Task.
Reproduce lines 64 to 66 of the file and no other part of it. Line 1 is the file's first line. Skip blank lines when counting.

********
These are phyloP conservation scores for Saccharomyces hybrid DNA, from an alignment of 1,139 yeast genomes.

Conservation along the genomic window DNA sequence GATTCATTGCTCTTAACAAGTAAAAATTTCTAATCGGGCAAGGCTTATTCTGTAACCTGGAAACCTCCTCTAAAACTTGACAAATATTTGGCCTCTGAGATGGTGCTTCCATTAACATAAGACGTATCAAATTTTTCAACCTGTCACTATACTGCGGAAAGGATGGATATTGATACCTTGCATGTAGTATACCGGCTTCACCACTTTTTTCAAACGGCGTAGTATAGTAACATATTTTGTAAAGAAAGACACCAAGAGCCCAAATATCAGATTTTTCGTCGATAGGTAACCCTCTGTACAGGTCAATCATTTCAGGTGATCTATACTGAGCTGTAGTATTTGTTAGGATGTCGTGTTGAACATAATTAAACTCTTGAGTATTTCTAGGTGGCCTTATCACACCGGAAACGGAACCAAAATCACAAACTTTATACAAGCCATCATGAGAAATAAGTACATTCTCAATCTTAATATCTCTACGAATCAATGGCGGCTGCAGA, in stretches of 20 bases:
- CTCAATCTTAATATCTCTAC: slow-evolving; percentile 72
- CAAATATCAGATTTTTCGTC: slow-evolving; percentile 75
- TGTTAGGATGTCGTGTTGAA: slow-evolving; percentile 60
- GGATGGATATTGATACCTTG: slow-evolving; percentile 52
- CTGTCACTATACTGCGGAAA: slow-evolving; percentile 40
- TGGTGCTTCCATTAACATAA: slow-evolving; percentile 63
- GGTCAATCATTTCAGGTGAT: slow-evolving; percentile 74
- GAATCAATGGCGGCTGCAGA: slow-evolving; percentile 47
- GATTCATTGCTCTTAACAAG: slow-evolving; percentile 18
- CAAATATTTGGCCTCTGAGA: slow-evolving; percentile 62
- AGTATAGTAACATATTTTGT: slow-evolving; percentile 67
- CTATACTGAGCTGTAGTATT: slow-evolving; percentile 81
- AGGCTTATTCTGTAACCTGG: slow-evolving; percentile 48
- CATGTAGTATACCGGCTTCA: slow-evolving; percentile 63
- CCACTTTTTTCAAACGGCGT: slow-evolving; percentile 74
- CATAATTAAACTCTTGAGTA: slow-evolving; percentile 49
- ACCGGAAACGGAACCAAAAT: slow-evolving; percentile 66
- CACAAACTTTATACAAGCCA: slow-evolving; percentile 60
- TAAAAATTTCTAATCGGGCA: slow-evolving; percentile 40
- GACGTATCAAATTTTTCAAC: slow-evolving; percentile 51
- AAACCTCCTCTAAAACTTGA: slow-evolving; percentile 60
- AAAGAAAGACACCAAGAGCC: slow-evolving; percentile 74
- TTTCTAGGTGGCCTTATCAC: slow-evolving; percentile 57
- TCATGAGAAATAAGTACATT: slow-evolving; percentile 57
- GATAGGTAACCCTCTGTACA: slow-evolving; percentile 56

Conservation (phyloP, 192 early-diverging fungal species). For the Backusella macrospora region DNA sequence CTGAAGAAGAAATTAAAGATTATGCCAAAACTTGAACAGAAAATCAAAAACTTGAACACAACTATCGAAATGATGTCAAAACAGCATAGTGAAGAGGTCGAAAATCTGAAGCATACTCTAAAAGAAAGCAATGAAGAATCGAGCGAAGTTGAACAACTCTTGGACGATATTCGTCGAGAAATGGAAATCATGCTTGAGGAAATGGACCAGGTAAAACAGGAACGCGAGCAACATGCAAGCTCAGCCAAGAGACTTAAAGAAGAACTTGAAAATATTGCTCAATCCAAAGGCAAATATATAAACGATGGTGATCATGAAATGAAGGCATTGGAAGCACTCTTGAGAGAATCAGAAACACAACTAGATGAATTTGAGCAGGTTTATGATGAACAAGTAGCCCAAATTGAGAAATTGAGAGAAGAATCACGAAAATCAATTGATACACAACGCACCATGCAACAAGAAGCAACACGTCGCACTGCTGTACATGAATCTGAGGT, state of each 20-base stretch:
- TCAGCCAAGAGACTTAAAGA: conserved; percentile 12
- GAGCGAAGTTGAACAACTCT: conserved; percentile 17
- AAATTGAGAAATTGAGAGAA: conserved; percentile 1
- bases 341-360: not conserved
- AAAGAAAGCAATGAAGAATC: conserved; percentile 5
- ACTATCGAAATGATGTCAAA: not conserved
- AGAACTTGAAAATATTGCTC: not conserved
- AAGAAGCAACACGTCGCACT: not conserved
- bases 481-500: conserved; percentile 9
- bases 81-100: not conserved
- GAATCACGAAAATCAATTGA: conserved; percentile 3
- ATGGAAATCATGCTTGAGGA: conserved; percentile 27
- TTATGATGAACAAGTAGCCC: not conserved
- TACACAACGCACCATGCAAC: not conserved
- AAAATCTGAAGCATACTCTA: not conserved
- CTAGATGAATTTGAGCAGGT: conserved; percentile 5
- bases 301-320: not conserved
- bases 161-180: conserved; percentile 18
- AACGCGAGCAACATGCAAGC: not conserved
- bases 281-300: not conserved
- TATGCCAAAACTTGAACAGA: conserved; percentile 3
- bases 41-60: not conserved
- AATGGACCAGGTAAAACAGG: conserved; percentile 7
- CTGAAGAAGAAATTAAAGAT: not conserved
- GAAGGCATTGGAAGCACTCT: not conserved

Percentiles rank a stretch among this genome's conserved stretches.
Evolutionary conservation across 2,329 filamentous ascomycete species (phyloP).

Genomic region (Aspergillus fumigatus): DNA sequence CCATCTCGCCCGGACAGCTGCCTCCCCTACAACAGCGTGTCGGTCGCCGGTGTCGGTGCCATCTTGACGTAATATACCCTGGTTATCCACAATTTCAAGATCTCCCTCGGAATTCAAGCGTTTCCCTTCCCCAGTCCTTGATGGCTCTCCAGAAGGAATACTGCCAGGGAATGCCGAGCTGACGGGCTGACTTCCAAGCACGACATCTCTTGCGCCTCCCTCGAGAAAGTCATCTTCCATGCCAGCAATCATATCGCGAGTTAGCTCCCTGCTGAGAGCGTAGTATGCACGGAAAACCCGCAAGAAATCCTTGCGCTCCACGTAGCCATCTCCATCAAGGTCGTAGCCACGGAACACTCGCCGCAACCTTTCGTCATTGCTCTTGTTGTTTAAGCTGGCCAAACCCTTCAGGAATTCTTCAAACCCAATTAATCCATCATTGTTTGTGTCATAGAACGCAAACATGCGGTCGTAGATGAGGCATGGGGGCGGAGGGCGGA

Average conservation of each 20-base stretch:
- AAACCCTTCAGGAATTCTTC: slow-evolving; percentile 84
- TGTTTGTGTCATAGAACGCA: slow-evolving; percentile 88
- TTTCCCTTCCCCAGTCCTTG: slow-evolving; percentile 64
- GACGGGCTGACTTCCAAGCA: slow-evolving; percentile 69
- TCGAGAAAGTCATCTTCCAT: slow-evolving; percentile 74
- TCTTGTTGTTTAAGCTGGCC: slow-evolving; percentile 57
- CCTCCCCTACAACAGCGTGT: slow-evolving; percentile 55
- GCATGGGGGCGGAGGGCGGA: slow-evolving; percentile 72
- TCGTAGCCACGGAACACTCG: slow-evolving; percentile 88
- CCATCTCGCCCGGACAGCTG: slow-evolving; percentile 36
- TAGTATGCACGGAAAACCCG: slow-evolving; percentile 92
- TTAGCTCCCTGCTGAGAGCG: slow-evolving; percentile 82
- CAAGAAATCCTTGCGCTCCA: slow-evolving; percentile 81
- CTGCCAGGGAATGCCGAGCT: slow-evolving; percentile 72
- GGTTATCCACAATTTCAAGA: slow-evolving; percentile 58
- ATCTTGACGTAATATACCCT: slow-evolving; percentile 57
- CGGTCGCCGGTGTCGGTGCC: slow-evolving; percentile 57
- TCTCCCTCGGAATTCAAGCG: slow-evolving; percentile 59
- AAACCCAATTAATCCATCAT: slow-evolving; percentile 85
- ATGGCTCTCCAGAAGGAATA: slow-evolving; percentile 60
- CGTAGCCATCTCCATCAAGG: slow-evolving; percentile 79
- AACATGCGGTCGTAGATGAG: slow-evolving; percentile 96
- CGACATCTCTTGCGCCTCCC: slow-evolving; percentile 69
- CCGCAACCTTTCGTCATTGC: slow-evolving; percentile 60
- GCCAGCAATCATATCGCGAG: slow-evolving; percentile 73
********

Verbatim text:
- CCTCCCCTACAACAGCGTGT: slow-evolving; percentile 55
- GCATGGGGGCGGAGGGCGGA: slow-evolving; percentile 72
- TCGTAGCCACGGAACACTCG: slow-evolving; percentile 88